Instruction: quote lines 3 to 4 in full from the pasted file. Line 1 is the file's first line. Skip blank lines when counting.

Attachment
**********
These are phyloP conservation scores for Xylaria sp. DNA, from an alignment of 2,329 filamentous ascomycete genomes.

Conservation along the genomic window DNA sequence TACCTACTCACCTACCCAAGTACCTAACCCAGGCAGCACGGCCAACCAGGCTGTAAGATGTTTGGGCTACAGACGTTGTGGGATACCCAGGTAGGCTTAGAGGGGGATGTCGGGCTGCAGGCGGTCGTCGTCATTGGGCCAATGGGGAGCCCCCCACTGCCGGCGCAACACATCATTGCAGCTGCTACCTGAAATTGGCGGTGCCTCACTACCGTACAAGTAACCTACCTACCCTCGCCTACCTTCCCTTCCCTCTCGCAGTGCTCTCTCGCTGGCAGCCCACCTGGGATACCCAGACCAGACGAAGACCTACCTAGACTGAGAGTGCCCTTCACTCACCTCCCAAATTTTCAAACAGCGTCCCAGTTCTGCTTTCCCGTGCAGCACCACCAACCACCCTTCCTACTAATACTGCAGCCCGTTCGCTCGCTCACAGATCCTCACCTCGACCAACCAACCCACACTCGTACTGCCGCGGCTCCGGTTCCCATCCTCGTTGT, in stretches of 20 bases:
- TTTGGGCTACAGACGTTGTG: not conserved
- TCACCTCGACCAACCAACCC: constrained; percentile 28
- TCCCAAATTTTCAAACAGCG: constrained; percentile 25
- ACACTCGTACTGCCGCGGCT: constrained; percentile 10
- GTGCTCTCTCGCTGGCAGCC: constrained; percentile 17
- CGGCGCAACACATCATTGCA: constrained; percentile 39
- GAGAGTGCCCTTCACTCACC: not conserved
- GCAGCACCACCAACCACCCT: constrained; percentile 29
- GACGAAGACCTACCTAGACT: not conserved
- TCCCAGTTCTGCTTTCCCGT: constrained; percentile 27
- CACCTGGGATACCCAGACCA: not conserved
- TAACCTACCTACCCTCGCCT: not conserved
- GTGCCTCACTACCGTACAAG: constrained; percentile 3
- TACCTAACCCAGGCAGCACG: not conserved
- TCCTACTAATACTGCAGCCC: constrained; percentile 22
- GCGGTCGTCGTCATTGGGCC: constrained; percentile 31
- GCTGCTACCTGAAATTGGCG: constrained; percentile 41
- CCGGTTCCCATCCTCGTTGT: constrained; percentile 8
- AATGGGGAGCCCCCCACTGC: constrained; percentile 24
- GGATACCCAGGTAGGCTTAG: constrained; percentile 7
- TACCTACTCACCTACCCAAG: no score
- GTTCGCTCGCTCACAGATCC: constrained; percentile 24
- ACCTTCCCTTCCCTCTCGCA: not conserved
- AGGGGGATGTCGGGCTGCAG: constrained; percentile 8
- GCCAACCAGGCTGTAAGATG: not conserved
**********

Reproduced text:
- TTTGGGCTACAGACGTTGTG: not conserved
- TCACCTCGACCAACCAACCC: constrained; percentile 28